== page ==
There’s no doubt that today, USB microphones are more popular than ever.
With home studios, podcasters, Youtubers, and many others…
They have become standard tools of the trade.
And while they aren’t quite at the level of professional recording microphones yet…
They get closer and closer with each passing day.
So if you’re looking to add one to your setup…
In today’s post we will look at the top USB mics to see exactly how they compare.
So here we go…
Table of Contents:
- Why USB Microphones?
- What type of USB microphone should you get?
- Voiceovers/vocal recording
- Music Recording
Why USB Microphones?
USB mics appeared from the necessity of providing decent sound to the biggest number, without the need of professional equipment.
You plug them into your computer and they just work. This much, everybody understands.
However, what you might not have considered is HOW MUCH you can actually save with USB microphones.
For example, compare the Shure SM7b and its USB counterpart — which is almost twice as cheap — the MV7.
At first you might think: The SM7B is just twice as expensive, what’s more to it?
While you’d be right, you’d actually also be ignoring EVERYTHING ELSE you need in order to actually be able to use the SM7B, such as:
- An audio interface
- An XLR cable
- Sometime even a stand or arm,
- And potentially a mic pre-amplifier such as a Cloudlifter (Amazon/B&H/Thomann) or a FetHead (Amazon/B&H/Thomann)
Typically, USB microphones are designed as an all-in-one solution, precisely because they KNOW people who buy them don’t necessarily know a lot about sound flux and routing.
Which means you get cables, a stands and even a shock-mount with some models.
The hassle of finding compatible separate parts or accessories is virtually eliminated and you know that in 99% of cases, as soon as you receive your box, you’re pretty much good to start recording.
What type of USB microphone should you get?
Since most USB microphones share many features, let’s quickly state the most common use cases and the mic that’s best suitted for them:
Streaming and gaming
Get a cardioid dynamic microphone.
Cardioid polar pattern will only pic what’s in front of the microphone and dynamic mics are much better at isolating sounds…
Meaning they won’t pick up these loud, nasty keyboard noises.
Ideally too, get a microphone specifically designed for streaming, as they’ll generally come with a tailor-made software…
And sometime even with an anti-clipping feature, so that when you finally beat your personal record and scream of excitement you don’t make your viewers deaf.
These software generally allows for controlling any audio input and output so you can decide exactly what to monitor…
As well as what your audience hears.
Get a condenser mic with a good stand and ideally a shockmount, as well as a pop-filter.
Condenser mics are much more sensitive and are therefore perfect in a velveted environment, like a voiceover studio/cabin.
However, make sure you are indeed in a silent environment when using them, as they’ll pick up much more surrounding sounds than dynamic mics.
For music recording you have 2 options:
- A good condenser mic – in other words a condenser mic with a high sampling rate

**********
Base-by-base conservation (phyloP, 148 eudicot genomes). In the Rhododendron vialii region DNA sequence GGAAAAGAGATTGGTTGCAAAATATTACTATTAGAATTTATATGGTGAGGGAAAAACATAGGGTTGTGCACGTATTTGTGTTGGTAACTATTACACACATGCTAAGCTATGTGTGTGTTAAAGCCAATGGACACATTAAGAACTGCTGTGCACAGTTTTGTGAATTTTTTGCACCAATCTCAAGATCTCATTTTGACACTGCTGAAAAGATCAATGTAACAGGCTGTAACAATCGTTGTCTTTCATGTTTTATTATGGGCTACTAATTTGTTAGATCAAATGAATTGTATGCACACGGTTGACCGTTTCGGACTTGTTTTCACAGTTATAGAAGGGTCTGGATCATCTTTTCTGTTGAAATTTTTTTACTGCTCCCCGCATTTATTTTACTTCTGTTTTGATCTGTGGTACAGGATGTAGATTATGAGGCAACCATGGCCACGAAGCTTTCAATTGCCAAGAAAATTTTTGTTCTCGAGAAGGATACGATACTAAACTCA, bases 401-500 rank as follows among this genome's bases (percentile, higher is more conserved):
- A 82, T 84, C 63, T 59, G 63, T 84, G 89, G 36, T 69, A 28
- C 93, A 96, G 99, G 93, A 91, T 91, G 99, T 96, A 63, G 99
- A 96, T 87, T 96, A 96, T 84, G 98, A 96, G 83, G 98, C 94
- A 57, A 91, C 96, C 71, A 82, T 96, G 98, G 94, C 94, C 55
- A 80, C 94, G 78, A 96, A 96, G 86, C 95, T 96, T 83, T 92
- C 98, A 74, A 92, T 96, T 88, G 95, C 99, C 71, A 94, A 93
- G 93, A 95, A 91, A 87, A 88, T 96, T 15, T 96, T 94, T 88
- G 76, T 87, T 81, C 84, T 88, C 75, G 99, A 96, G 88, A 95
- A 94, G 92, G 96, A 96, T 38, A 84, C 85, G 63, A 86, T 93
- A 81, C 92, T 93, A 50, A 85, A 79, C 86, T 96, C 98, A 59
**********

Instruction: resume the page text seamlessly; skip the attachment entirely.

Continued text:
- A mic that serves as an audio interface too – meaning a mic with an instrument input and enough built-in controls
Of course this second point is pretty discriminating as it reduces the choice drastically…
But with nomad home studios becoming ever more popular, you actually get a few good options today.
Although podcasting is virtually the same as streaming, there are a few differences, in particular allowing for various participants to talk at the same time…
Which is why you’ll want a mic that offers at least 2 polar patterns, including cardioid AND figure-8 patterns.
Simply because if you have a guest and you don’t want to buy a second mic, you’ll need a figure-8 polar pattern that picks up everything in front AND in the back of the mic, where you or your guest will be seating.
So now that you have a pretty good idea of what type of USB mic you’ll need, let’s move on to the list.
1. FiFine K669B USB Microphone
The perfect mic to get a good sound at a bargain
You know what’s nice with technology?
As time goes by, you get better quality products at a lower price. It’s just a natural rule of technology.
And so considering this, let’s start with a ridiculously cheap mic.
But don’t get fooled by its price, the only thing cheap about the FiFine K669B is, indeed its price.
The sound quality on this thing is impressively good and it even comes with a small tripod.
It’s basically fully ready to be used right out of the box.
As for specs, this mic is a condenser mic with a cardioid polar patter.
If you’re not sure what any of those terms mean, check out these posts:
- The Ultimate Guide to Condenser Microphones for Home Recording
- A Beginner’s Introduction to Microphone Polar Patterns
Now, just to be clear, in 99% of the use cases you’ll want a cardioid since you’ll mostly be talking alone, towards the microphone.
So, there obviously are some drawbacks, or at least some missing features when talking about such a cheap device.
And since these might be actual deal breakers depending on what you’re planning on using your USB mic for, you might want to take a look at them first. So here are a few drawbacks:
- No detachable cord – if for some reason you pull the cord to hard or trip on it for example and you end up tearing it apart from the mic, you can say bye-bye and look for a new copy.